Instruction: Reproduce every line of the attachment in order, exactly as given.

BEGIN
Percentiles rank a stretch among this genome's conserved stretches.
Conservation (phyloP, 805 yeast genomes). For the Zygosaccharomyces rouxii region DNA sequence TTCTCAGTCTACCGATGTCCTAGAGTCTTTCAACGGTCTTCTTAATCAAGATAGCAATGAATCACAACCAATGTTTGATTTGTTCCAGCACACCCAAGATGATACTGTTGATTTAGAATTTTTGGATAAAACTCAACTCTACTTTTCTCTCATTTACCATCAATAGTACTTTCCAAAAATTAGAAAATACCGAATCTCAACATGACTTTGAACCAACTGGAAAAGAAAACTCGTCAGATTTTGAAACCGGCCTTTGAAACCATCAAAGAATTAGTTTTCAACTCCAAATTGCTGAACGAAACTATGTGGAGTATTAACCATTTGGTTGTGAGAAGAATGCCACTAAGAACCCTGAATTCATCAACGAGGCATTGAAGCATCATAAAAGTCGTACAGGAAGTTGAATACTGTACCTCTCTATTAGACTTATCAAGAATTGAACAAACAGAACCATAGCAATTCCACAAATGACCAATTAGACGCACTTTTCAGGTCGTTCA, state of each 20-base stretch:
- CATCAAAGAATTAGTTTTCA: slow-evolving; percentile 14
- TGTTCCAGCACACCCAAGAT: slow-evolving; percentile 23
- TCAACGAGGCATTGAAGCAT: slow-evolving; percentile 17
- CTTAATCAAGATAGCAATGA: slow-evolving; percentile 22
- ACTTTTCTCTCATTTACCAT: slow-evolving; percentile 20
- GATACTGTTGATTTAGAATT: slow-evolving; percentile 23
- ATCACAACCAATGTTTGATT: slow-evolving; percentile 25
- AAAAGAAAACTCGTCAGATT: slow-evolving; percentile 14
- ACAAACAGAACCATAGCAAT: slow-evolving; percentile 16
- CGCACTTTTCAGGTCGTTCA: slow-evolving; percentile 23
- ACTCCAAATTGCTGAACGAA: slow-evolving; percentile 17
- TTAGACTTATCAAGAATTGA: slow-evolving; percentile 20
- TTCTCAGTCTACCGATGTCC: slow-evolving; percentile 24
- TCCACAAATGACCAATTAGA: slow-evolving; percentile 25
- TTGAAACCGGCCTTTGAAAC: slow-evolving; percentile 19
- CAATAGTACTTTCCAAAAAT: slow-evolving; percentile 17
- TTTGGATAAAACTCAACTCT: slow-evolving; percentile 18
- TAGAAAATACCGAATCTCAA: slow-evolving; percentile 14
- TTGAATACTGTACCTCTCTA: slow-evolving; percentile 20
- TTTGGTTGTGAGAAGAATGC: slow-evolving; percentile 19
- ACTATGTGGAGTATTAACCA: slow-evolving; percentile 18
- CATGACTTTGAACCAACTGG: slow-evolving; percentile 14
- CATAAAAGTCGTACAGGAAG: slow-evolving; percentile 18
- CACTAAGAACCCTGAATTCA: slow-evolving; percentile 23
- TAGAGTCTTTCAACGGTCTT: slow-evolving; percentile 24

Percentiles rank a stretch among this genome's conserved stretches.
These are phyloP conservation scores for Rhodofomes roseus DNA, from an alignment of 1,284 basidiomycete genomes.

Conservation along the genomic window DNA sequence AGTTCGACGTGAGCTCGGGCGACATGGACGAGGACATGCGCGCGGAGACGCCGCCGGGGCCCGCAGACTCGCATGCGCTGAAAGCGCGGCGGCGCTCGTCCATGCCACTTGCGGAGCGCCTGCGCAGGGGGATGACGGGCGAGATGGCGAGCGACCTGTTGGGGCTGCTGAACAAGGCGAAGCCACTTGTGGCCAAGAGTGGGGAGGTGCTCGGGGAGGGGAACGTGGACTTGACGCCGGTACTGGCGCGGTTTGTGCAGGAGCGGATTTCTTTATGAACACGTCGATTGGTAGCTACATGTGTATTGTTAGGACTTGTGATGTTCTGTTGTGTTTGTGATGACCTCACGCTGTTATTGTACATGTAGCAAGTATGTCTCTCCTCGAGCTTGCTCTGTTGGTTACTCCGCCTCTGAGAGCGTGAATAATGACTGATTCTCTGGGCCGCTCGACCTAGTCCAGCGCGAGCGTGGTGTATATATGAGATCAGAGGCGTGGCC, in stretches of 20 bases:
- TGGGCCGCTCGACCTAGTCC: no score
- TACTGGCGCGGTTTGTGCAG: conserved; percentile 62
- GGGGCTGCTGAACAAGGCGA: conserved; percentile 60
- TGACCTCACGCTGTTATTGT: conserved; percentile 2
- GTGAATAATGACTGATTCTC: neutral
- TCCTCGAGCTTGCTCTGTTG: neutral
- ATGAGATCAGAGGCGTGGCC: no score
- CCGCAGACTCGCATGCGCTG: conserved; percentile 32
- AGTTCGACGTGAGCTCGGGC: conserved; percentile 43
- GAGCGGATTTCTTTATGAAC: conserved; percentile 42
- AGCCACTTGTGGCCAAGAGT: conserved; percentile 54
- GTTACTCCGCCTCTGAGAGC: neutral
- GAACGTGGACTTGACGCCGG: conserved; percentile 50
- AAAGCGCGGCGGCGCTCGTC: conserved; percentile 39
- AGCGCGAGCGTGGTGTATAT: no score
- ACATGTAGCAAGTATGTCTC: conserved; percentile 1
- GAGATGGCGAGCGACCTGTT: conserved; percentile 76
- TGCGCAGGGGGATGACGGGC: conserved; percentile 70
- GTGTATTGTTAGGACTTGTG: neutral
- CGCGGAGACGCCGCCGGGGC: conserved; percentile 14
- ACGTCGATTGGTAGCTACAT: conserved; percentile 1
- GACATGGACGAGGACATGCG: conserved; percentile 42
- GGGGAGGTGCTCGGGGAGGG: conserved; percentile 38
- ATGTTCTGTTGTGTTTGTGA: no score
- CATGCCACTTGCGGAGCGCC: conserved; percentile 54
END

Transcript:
Percentiles rank a stretch among this genome's conserved stretches.
Conservation (phyloP, 805 yeast genomes). For the Zygosaccharomyces rouxii region DNA sequence TTCTCAGTCTACCGATGTCCTAGAGTCTTTCAACGGTCTTCTTAATCAAGATAGCAATGAATCACAACCAATGTTTGATTTGTTCCAGCACACCCAAGATGATACTGTTGATTTAGAATTTTTGGATAAAACTCAACTCTACTTTTCTCTCATTTACCATCAATAGTACTTTCCAAAAATTAGAAAATACCGAATCTCAACATGACTTTGAACCAACTGGAAAAGAAAACTCGTCAGATTTTGAAACCGGCCTTTGAAACCATCAAAGAATTAGTTTTCAACTCCAAATTGCTGAACGAAACTATGTGGAGTATTAACCATTTGGTTGTGAGAAGAATGCCACTAAGAACCCTGAATTCATCAACGAGGCATTGAAGCATCATAAAAGTCGTACAGGAAGTTGAATACTGTACCTCTCTATTAGACTTATCAAGAATTGAACAAACAGAACCATAGCAATTCCACAAATGACCAATTAGACGCACTTTTCAGGTCGTTCA, state of each 20-base stretch:
- CATCAAAGAATTAGTTTTCA: slow-evolving; percentile 14
- TGTTCCAGCACACCCAAGAT: slow-evolving; percentile 23
- TCAACGAGGCATTGAAGCAT: slow-evolving; percentile 17
- CTTAATCAAGATAGCAATGA: slow-evolving; percentile 22
- ACTTTTCTCTCATTTACCAT: slow-evolving; percentile 20
- GATACTGTTGATTTAGAATT: slow-evolving; percentile 23
- ATCACAACCAATGTTTGATT: slow-evolving; percentile 25
- AAAAGAAAACTCGTCAGATT: slow-evolving; percentile 14
- ACAAACAGAACCATAGCAAT: slow-evolving; percentile 16
- CGCACTTTTCAGGTCGTTCA: slow-evolving; percentile 23
- ACTCCAAATTGCTGAACGAA: slow-evolving; percentile 17
- TTAGACTTATCAAGAATTGA: slow-evolving; percentile 20
- TTCTCAGTCTACCGATGTCC: slow-evolving; percentile 24
- TCCACAAATGACCAATTAGA: slow-evolving; percentile 25
- TTGAAACCGGCCTTTGAAAC: slow-evolving; percentile 19
- CAATAGTACTTTCCAAAAAT: slow-evolving; percentile 17
- TTTGGATAAAACTCAACTCT: slow-evolving; percentile 18
- TAGAAAATACCGAATCTCAA: slow-evolving; percentile 14
- TTGAATACTGTACCTCTCTA: slow-evolving; percentile 20
- TTTGGTTGTGAGAAGAATGC: slow-evolving; percentile 19
- ACTATGTGGAGTATTAACCA: slow-evolving; percentile 18
- CATGACTTTGAACCAACTGG: slow-evolving; percentile 14
- CATAAAAGTCGTACAGGAAG: slow-evolving; percentile 18
- CACTAAGAACCCTGAATTCA: slow-evolving; percentile 23
- TAGAGTCTTTCAACGGTCTT: slow-evolving; percentile 24

Percentiles rank a stretch among this genome's conserved stretches.
These are phyloP conservation scores for Rhodofomes roseus DNA, from an alignment of 1,284 basidiomycete genomes.

Conservation along the genomic window DNA sequence AGTTCGACGTGAGCTCGGGCGACATGGACGAGGACATGCGCGCGGAGACGCCGCCGGGGCCCGCAGACTCGCATGCGCTGAAAGCGCGGCGGCGCTCGTCCATGCCACTTGCGGAGCGCCTGCGCAGGGGGATGACGGGCGAGATGGCGAGCGACCTGTTGGGGCTGCTGAACAAGGCGAAGCCACTTGTGGCCAAGAGTGGGGAGGTGCTCGGGGAGGGGAACGTGGACTTGACGCCGGTACTGGCGCGGTTTGTGCAGGAGCGGATTTCTTTATGAACACGTCGATTGGTAGCTACATGTGTATTGTTAGGACTTGTGATGTTCTGTTGTGTTTGTGATGACCTCACGCTGTTATTGTACATGTAGCAAGTATGTCTCTCCTCGAGCTTGCTCTGTTGGTTACTCCGCCTCTGAGAGCGTGAATAATGACTGATTCTCTGGGCCGCTCGACCTAGTCCAGCGCGAGCGTGGTGTATATATGAGATCAGAGGCGTGGCC, in stretches of 20 bases:
- TGGGCCGCTCGACCTAGTCC: no score
- TACTGGCGCGGTTTGTGCAG: conserved; percentile 62
- GGGGCTGCTGAACAAGGCGA: conserved; percentile 60
- TGACCTCACGCTGTTATTGT: conserved; percentile 2
- GTGAATAATGACTGATTCTC: neutral
- TCCTCGAGCTTGCTCTGTTG: neutral
- ATGAGATCAGAGGCGTGGCC: no score
- CCGCAGACTCGCATGCGCTG: conserved; percentile 32
- AGTTCGACGTGAGCTCGGGC: conserved; percentile 43
- GAGCGGATTTCTTTATGAAC: conserved; percentile 42
- AGCCACTTGTGGCCAAGAGT: conserved; percentile 54
- GTTACTCCGCCTCTGAGAGC: neutral
- GAACGTGGACTTGACGCCGG: conserved; percentile 50
- AAAGCGCGGCGGCGCTCGTC: conserved; percentile 39
- AGCGCGAGCGTGGTGTATAT: no score
- ACATGTAGCAAGTATGTCTC: conserved; percentile 1
- GAGATGGCGAGCGACCTGTT: conserved; percentile 76
- TGCGCAGGGGGATGACGGGC: conserved; percentile 70
- GTGTATTGTTAGGACTTGTG: neutral
- CGCGGAGACGCCGCCGGGGC: conserved; percentile 14
- ACGTCGATTGGTAGCTACAT: conserved; percentile 1
- GACATGGACGAGGACATGCG: conserved; percentile 42
- GGGGAGGTGCTCGGGGAGGG: conserved; percentile 38
- ATGTTCTGTTGTGTTTGTGA: no score
- CATGCCACTTGCGGAGCGCC: conserved; percentile 54